The Guilfordian. online resource (None) 1914-current, November 30, 2012, Image 8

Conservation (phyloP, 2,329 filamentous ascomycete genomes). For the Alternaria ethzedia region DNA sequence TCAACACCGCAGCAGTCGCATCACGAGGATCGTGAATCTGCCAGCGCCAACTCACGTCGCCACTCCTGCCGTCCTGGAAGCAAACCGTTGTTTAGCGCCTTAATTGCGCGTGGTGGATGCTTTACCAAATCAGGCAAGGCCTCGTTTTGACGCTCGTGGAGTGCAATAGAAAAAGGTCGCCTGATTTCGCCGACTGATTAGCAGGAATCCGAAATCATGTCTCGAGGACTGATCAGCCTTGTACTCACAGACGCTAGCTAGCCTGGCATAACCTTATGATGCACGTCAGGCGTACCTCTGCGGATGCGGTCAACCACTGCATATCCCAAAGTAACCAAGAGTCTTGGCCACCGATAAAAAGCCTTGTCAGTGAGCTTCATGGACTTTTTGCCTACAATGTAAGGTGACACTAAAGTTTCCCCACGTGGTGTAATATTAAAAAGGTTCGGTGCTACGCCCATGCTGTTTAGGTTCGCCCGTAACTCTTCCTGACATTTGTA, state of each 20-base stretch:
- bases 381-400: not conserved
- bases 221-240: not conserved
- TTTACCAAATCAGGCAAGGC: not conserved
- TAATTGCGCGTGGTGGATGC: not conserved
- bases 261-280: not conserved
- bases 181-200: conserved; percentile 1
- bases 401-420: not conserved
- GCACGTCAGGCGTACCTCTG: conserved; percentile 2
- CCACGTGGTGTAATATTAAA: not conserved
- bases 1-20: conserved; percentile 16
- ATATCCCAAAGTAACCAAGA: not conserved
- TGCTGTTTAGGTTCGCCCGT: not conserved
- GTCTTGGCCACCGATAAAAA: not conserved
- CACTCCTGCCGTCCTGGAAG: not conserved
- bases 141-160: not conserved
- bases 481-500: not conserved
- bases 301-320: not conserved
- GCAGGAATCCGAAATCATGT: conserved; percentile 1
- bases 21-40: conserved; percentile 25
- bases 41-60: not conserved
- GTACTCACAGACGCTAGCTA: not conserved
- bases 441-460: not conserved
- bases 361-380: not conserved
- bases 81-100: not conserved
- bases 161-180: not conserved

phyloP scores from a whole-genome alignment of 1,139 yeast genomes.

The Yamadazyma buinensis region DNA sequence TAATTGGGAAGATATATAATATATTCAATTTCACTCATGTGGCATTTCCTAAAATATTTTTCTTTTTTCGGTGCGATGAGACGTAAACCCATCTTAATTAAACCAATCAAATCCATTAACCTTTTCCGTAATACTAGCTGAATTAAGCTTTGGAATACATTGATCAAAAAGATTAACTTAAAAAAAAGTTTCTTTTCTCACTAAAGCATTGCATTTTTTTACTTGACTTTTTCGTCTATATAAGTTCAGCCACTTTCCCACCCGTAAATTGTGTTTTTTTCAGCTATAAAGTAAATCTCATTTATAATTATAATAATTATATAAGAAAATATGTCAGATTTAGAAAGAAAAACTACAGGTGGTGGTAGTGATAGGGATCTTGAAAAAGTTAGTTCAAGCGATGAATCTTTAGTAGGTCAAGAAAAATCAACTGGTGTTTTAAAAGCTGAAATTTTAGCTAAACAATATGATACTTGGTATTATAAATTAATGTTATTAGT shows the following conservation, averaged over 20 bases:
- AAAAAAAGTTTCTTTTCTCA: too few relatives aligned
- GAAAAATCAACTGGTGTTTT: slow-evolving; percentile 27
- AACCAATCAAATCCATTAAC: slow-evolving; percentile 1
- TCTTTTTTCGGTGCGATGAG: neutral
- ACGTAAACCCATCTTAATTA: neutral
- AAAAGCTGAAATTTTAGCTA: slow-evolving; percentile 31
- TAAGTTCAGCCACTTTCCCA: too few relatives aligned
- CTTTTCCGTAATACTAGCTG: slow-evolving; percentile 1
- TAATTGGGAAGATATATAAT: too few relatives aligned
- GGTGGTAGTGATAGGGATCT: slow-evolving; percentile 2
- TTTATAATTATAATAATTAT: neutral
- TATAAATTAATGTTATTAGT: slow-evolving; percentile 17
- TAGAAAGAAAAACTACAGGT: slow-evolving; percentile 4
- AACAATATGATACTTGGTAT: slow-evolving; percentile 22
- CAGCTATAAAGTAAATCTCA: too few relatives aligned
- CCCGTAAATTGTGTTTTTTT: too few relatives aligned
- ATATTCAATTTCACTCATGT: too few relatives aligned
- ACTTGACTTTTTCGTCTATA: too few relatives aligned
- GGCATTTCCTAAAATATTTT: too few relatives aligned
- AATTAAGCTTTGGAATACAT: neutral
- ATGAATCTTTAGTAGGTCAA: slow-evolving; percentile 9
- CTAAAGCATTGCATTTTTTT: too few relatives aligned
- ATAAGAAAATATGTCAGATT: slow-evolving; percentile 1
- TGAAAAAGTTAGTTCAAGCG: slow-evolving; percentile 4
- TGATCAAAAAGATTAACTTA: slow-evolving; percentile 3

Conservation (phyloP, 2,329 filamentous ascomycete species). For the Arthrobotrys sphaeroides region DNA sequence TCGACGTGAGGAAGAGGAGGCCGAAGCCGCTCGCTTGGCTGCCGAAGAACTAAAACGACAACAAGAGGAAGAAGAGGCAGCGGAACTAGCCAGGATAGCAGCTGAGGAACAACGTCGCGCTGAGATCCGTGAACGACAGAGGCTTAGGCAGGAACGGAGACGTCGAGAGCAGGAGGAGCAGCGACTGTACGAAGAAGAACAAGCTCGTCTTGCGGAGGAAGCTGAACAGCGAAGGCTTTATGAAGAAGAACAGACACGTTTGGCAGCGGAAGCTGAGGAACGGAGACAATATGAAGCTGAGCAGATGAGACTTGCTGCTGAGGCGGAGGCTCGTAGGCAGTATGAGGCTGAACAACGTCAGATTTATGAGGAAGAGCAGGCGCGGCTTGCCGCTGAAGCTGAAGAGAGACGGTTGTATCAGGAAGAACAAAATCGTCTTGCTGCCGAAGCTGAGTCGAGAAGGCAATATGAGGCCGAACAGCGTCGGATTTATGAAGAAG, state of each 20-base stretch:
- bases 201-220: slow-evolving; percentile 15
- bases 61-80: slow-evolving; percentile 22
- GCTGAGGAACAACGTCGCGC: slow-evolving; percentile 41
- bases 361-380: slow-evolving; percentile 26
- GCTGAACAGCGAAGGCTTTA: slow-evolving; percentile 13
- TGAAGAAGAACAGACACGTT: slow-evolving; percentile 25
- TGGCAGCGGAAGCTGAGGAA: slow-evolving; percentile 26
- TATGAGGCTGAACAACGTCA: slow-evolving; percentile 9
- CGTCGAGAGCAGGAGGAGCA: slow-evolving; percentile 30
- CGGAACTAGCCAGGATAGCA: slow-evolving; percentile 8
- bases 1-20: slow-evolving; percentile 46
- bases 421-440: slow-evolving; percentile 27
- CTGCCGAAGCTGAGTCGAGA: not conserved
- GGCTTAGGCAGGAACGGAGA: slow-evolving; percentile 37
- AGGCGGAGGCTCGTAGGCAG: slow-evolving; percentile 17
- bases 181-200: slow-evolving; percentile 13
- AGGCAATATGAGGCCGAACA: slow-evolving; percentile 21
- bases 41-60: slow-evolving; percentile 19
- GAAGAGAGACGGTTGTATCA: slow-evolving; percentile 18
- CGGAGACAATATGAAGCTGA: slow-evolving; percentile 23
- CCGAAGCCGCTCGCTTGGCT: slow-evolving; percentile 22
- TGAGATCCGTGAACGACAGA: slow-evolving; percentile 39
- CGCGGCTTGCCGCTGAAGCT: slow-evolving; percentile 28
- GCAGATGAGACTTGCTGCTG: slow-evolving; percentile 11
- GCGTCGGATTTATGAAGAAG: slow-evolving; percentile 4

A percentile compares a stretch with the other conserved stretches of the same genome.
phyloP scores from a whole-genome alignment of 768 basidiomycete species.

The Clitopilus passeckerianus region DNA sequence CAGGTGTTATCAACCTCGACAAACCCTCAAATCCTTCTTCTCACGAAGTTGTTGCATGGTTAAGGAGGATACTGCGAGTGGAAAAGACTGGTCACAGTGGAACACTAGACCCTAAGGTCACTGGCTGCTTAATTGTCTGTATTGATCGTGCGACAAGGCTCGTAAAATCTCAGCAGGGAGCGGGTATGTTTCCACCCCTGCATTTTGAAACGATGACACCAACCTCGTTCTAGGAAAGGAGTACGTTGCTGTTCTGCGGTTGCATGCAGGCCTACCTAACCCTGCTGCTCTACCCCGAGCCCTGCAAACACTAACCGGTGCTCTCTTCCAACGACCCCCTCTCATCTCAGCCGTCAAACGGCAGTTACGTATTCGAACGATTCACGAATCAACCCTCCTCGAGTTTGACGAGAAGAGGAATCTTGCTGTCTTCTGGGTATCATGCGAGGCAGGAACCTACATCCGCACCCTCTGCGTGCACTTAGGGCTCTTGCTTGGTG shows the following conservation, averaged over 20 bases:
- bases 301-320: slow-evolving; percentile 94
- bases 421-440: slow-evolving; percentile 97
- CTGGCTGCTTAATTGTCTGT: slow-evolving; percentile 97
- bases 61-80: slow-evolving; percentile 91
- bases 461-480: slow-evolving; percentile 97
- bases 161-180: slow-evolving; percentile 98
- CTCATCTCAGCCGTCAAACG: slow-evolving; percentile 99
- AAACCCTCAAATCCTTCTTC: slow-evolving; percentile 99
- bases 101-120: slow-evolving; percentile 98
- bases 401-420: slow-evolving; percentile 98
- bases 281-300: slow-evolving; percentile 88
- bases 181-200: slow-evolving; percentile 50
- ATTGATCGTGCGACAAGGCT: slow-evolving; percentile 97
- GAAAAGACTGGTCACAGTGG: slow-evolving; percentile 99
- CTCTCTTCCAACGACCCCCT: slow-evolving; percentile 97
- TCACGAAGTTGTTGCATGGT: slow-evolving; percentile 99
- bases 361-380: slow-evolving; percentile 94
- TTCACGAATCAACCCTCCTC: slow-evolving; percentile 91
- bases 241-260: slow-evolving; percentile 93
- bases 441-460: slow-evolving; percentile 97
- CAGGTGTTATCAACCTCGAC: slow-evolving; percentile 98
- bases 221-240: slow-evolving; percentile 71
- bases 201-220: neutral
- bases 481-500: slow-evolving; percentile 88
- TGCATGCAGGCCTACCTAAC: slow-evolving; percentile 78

8 WWW.GUILFORDIAN.COM Housekeeping staff are campus’ unsung herns CLARENCE TURPIN S7AH=WRrrm /Visualize waking up at four in the morning every day to dean bathrooms, dorm lounges and dassrooms. It's a necessary job that many don't have the gumption for. Luckily, our housekeeping staff does. 'To do housekeeping, you have to have a certain amount of fortitude," said Diredor of Environmental Services Gerald Uttle. "Not everyone can do it." Though early mornings might seem unbearable, some staff members see early rising as just a circumstance that takes some adjusting to. "It is not easy to adjust your body to work way before the sun comes up," said Housekeeper Adrianna Tralongo. 'To get eight hours of sleep, I have to go to bed at 7 p.m., and that can be hard to do." However, this hard work does not go unnoticed. "I think that what they do is very valuable," said Little. "Without housekeeping, the campus would not be as prosperous." Most of the housekeeping staff enjoys interacting witli coworkers and students. "Working in Dana, I enjoy interacting with the students throughout the course of a day," said Housekeeper Eionshafae Coppedge. "I like interacting with my coworkers as well. It is an upside to the job." Throughout ^e year, many students take notice of the efforts of the housekeeping staff and believe that these staff members are worthy of admiration. "Housekeeping is really what keeps the campus going," said senior Neisha Washington. "Housekeepers do the grunt work. If it weren't for housekeeping, the campus would not look as nice." "Without (housekeepers), dorms would get extremely gross quickly," said sophomore Will Koppenhaver. "It is nice to have them because they keep bathrooms clean, and that is important to me because I hate showering in an unsanitary place." "I think (housekeepers) are very important because of what they offer us," said Rich^dson. 'They allow us to have a clean lifestyle and a more sanitary living space." As a residential advisor, junior Morgan Myers has a special respect for the housekeeping staff. "There would be trash from students left everywhere (without them)," said Myers. "We are not going to clean up after ourselves, unfortunately." Junior Ryan Phillips believes that the housekeeping staff does not receive as much gratitude as they deserve. "I feel like (the housekeepers) are irreplaceable," said Phillips. 'They often do not get enough credit for what they do or deal with." At the end of the day, gratification is not the most important thing to our housekeeping staff — it is doing their jobs to the best of their abilities and making the campus a better place. "It makes my day when I can make someone else's day," said Floor Technician and Housekeeper Andre Fitzhugh. F E ATU RE S One Hillel of a club: promoting Jewish learning JOSH BALLARD It was cold and nearly dark when I went to the Hut. Fortunately, the freezing temperatures and approaching night gave way to warm smiles and welcoming light. I was going to Shabbat, a weekly event put on by Guilford College's chapter of Hillel, "the largest Jewish campus organization in the world," according to the Hillel International website. "We promote Jewish learning on campus," said club president and first-year Stephanie Byer. "We're open to everyone who wants to come learn and participate." The group of around 11 people was indeed very welcoming. I was visiting a particularly special Shabbat celebration, one that included wearing pajamas and making s'mores. Shabbat is the Hebrew word for Sabbath. The Sabbath is a day of rest meant to represent G-d resting after creating the world. Shabbat is observed from sundown on Fridays until nightfall on Saturdays. While there, before making the s'mores, we lit candles, poured wine — in this case, grape juice — and broke delicious Challah bread, all while saying the requisite blessings. After this welcoming and eye-opening ceremony, attendees could have more bread, grape juice, cookies, milk and s'mores. The meeting became more of a time to speak among friends and reflect on the week's events. Senior Will Singley is not a member of Hillel, nor is he Jewish, but he had a pleasant time at the Shabbat ceremony. "I had never worn a yarmulke before, so that was neat," Singley said in an email interview. "It is always very neat to get first-hand experience and learn about the customs of a different religion that you are not normally exposed to." Had it not been for Byer and her friends, these experiences might not have been possible. Junior Sara Besmertnik was one of the few people involved in Hillel last year and had been running into issues with event attendance, as well as finding new leadership. "We asked around to see if anyone would step up to lead Hillel for this year and nobody said they would," said Besmertnik in an email interview. "We didn't fill out a budget request and the club ended up on hiatus." Hillel club president and first-year Stephanie Byer pours grape juice for the weekly Shabbat meeting. In addition, the group meets on Mondays bimonthly. "Stephanie (Byer) and I are both in the (Am I The Only One) club, and one night we started doing our own little Shabbat service in the Hut," said Hillel member and first-year Amanda Libby. "Other people heard about it and wanted to know if we would start up the Hillel club again. We both said yes and started having official meetings." Besmertnik was able to meet with Byer and get the club back on track, both financially and organizationally. Hillel now holds Shabbat on Fridays at 7 p.m. in the Hut. They also meet on Mondays twice a month at 6 p.m. in the Hub in the Library. These meeting are open to the campus community. Upcoming events include a Hanukkah celebration and multiple events for the spring, including a Passover event. "You do't have to identify as Jewish to join the Hillel," said treasurer and first-year Laura Todd, who is not Jewish herself. "All people are welcome as long as they are open-minded and respectful of the faith." Author Terry Roberts speaks on crafting first novel ALLISON DEBUSK SiMfWuia It's 1917. At a luxurious resort in the North Carolina mountains, local townspeople watch over imprisoned Germans while the hotel manager falls in love with a married woman from New York City. This is the plot of Terry Roberts' first novel, "A Short Time to Stay Here," which was the focus of Roberts' campus visit and book reading on Nov. 15. "We invited Terry Roberts to come because we love supporting local and regional authors," said Visiting Assistant Professor of English Myl&ne Dressier. Roberts was bom in Asheville, N.C., and raised near Weaverville. He currently lives in Chapel Hill. Roberts spent four years crafting this novel that depicts a little-known piece of history. In 1917 when Congress declared war on Germany, the U.S. government put German citizens who were on American soil into internment camps. One of these camps was in Hot Springs, N.C. at the Mountain Park Hotel, which housed over 2,300 Germans and employed local townspeople to guard them. "You had this collision with these sophisticated Germans and these locals who had never been out of the county," said Roberts. Roberts drew inspiration from this culture clash, modeling some of his characters after real people. However, his protagonists are his own creations, and Roberts uses these characters to his advantage. 'The book felt like it was grounded in history and grounded in reality, but it was free to explore whatever I wanted with these characters," said Roberts. That exploration took on some deep questions. "I'm really interested in how people come to understand the human condition and themselves over the course of their lives, and I think that comes out in this book," said Roberts. "The man and woman are trying desperately to understand what if s all about." While on campus, Roberts visited Dressler's Introduction to Fiction class, where he answered a variety of questions regarding inspiration, research and setting. At the reading, Roberts read three excerpts from his book and also took questions. One attendee asked if he enjoyed writing and publishing a novel. "As long as you don't care about this end result," he said, holding up a copy of his book, "it's a pleasure." Roberts' visit was just one of the many events planned for National Novel Writing Month. Every Wednesday, fiction-writing workshops have been held in Duke 103 from 3:30-4:30 p.m. On Thursday nights from 7:00-9:00 p.m. students enjoyed quiet writing time in the Hut. On Nov. 30, there will be an open mic night in the Greenleaf at 7:00 p.m., to which the English department has invited anyone who would like to share their creative writing. During National Novel Writing Month, writers attempt to pen a 50,000-word novel in 30 days. Some Guilford students are participating this year, including juniors Amber Swan and Carissa Dulchinos. Writers across the nation participate for a variety of reasons. "I have written a novel before, but I'm participating in NaNoWriMo to challenge myself not to rest on my laurels," said first-time participant Swan in an email interview. "The constraints of NaNoWriMo ensure that I don't have time to revise or plan," said second-time participant Dulchinos via email. "It's really about just creating something. That, coupled with the fact that no one ever has to read it, releases a lot of the pressure to create something good." Whether it's a novel written in 30 days or a work that takes four years, Dulchinos echoes a sentiment that stretches across all boundaries of writing and,entices many authors. "You never really know what you'll end up with," she said. "I think that's part of the fun, though."